6. I wish I had known with the first that sleeping with the baby in bed with you is the way to go.

  7. I agree with Tamiri that sleeping with the baby is helpful, especially in that it gets the mother more sleep.
    I nursed 6 kids, and the kid 4th I did not give any formula or bottles at all. It turned out he had a milk allergy and remains allergic to this day, so it was truly a blessing that I never supplemented him. The others received only minimal supplementing.
    Two of my kids, however, had trouble gaining weight at around 5-6 months. It was enough of a problem that the pediatricians got very, very upset. At those points I put each of them on solid foods, while continuing to nurse, and they gained at least a pound in the first week of solid foods. I imagine they weren’t getting enough calories from the nursing. It’s a mystery to me why the other 4 kids gained weight satisfactorily while nursing and these 2 didn’t.
    What I didn’t realize about nursing until I weaned the kids was the hormonal effect on emotions, similar to pregnancy. Although nursing itself was very calming, I felt a physical responsibility to the baby and got very agitated when I was away from the baby for too long. I nursed each kid for an average of 1 year, and I must admit that I felt a freedom when I stopped. However, I would not have wanted to stop earlier because nursing was so great for the baby.

  8. There are two big things I wish I had known.
    #1. I wish I had known that there were places to turn for help BEFORE the babies were born. I knew there were support groups, but I didn’t know you could go to meetings before the baby/babies were born. We took a bfing class, but I had no idea a support group would be so very different. I never again saw the parents from our labor or bfing classes. The women I met a year later at the bfing support group became life-long friends. I found that even when new moms came to the group, the members were willing to drop everything to help them. That even included going over to their homes to help clean so mom could get a break. I could have used friendships and support like that with my first pregnancy. It would have prevented a lot of the nursing problems.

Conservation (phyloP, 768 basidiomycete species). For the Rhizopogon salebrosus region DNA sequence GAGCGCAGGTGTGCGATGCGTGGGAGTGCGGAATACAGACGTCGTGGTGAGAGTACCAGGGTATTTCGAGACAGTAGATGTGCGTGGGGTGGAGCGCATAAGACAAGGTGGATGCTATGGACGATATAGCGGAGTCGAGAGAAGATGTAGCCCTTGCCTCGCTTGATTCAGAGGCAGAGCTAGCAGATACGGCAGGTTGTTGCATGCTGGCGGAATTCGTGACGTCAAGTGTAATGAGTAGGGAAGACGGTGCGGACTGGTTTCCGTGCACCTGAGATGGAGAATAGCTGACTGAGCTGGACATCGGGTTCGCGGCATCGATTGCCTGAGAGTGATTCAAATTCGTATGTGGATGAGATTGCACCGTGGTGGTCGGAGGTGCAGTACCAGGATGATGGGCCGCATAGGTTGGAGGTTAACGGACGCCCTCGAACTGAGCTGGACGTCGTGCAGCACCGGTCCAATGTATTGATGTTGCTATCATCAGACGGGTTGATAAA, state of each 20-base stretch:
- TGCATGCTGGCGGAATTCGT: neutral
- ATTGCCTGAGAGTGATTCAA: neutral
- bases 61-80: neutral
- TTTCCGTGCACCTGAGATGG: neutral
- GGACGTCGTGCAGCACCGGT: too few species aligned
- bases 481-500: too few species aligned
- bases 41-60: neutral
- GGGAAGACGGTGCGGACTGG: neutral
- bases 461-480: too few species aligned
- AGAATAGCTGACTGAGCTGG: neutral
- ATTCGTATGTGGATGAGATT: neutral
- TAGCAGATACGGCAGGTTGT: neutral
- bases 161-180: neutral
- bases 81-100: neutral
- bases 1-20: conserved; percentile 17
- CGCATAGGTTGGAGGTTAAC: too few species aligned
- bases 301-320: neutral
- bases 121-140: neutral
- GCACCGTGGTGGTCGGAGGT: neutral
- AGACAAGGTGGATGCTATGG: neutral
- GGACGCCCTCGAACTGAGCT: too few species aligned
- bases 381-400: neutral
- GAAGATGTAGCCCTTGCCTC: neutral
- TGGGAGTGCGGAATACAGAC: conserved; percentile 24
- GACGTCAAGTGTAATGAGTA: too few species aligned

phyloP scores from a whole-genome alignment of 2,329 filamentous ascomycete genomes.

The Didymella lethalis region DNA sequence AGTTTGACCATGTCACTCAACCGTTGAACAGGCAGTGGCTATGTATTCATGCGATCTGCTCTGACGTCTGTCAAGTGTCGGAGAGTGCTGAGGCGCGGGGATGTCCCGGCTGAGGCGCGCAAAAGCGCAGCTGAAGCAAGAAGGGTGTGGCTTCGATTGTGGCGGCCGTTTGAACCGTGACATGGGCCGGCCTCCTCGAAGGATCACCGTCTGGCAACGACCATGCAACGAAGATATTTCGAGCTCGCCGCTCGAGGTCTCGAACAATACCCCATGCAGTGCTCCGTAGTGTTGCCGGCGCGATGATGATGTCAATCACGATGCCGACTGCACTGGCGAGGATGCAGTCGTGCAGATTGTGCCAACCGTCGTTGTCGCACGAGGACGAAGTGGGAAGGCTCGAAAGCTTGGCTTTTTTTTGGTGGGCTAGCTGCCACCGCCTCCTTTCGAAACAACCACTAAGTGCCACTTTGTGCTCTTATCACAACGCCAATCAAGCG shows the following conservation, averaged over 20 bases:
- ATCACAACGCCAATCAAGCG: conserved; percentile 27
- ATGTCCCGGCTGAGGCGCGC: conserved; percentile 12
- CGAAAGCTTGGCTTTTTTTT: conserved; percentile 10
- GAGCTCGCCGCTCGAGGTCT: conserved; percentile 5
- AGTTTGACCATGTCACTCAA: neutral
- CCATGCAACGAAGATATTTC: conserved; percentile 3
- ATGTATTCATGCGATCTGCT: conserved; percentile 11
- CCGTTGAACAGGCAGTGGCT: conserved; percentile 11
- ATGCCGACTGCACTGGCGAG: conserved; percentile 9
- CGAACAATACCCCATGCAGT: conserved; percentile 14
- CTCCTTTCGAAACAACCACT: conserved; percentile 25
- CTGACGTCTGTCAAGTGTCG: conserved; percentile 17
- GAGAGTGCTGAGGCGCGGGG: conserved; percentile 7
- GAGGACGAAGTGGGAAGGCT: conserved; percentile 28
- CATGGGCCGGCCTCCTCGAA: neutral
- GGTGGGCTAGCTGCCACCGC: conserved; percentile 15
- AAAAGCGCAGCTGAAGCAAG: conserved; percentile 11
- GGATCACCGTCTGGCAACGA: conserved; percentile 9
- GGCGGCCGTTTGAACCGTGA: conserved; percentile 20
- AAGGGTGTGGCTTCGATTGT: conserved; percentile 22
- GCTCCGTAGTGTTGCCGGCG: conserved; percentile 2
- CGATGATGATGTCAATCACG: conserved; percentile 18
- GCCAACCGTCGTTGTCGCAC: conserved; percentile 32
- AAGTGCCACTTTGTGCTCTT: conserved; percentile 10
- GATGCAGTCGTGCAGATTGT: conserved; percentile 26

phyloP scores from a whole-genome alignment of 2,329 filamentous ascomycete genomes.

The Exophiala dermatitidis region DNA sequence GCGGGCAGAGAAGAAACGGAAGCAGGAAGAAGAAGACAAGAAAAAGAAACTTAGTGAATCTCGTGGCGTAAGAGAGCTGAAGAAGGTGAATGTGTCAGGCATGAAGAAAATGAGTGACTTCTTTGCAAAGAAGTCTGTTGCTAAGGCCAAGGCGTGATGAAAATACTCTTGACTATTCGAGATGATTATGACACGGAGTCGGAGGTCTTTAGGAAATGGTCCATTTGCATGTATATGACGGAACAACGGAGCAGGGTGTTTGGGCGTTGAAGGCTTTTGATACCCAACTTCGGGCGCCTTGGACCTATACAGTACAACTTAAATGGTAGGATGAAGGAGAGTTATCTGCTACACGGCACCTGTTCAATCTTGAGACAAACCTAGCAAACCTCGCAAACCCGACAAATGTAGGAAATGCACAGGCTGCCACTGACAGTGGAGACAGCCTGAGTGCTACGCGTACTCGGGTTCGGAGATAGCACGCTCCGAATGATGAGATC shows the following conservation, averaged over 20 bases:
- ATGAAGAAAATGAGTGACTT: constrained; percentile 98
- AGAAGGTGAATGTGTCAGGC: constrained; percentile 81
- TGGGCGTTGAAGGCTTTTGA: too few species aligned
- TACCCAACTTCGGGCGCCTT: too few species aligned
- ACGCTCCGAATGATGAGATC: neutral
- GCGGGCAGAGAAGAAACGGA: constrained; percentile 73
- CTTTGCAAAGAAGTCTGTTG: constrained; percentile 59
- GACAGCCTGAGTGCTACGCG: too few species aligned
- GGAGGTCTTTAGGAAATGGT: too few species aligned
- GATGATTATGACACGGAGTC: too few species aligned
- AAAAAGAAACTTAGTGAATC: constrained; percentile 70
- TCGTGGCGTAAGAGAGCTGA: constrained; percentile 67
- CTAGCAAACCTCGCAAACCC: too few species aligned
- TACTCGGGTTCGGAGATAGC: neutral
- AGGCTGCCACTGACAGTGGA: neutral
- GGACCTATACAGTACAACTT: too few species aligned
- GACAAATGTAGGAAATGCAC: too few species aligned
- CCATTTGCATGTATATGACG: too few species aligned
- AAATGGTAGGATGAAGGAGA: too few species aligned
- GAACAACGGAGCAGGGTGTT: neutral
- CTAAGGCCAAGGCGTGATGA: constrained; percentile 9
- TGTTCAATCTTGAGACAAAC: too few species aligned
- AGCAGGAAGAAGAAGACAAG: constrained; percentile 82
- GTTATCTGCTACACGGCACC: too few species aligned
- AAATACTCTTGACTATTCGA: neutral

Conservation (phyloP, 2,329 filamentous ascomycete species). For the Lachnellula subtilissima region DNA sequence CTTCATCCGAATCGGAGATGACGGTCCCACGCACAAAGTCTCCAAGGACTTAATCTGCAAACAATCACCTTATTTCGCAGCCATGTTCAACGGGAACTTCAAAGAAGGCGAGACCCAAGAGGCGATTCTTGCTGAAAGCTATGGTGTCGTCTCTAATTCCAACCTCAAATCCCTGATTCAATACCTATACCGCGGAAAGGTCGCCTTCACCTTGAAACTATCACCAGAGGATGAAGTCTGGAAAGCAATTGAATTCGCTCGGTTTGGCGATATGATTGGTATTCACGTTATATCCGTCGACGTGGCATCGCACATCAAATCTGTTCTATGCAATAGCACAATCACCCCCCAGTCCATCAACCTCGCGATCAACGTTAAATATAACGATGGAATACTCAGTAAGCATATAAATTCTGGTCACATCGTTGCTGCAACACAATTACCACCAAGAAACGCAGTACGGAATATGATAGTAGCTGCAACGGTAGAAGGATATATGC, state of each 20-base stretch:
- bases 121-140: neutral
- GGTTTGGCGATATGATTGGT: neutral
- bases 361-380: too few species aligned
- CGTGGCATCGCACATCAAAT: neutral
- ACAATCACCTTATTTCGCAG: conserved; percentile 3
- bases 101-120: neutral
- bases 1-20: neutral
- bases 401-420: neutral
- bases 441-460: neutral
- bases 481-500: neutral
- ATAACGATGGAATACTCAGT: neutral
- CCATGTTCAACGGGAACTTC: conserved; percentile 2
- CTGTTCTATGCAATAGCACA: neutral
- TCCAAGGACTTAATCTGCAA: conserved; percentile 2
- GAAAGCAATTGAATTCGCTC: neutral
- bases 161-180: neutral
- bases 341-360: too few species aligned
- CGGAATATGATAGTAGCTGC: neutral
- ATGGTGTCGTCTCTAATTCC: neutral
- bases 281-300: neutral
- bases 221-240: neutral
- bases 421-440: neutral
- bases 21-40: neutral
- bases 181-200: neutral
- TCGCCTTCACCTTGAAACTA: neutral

#2. I wish I fully understood that the parents are in control. Even though I’m strong-willed, I didn’t realize that I have more say than doctors, nurses and parenting books. I have since found other parenting books that encourage you to be the expert on your child, but those were NOT the books everyone recommended when I was pregnant. We got lots of bad advice (that almost ruined our nursing relationship and actually put my daughters at risk) from the medical community. I fought it, but only later did I realize that I didn’t have to stay in those situations. I didn’t have to explain myself to the NICU nurses. I didn’t have to stay with the Ped who wasn’t nursing friendly. We were put under a lot of unnecessary stress because we didn’t realize the full range of options.
    One thing I did know, but I wish more parents did is that you can do your own research. When our doctor questioned us on something, I could either cite statistics or bring in printouts of research and oh boy did I ever!

  9. I wished I’d known what to do when my breasts got hard and painful – and wished I’d known whom to turn to.

  10. mother in israel says:

    Thank you for sharing your thought-provoking and often painful stories. I need time to respond properly, which I won’t have until sometime tomorrow.

  11. I wish I had known how long it would take and that it wasn’t the “every three hours” like they said at the hospital and in books.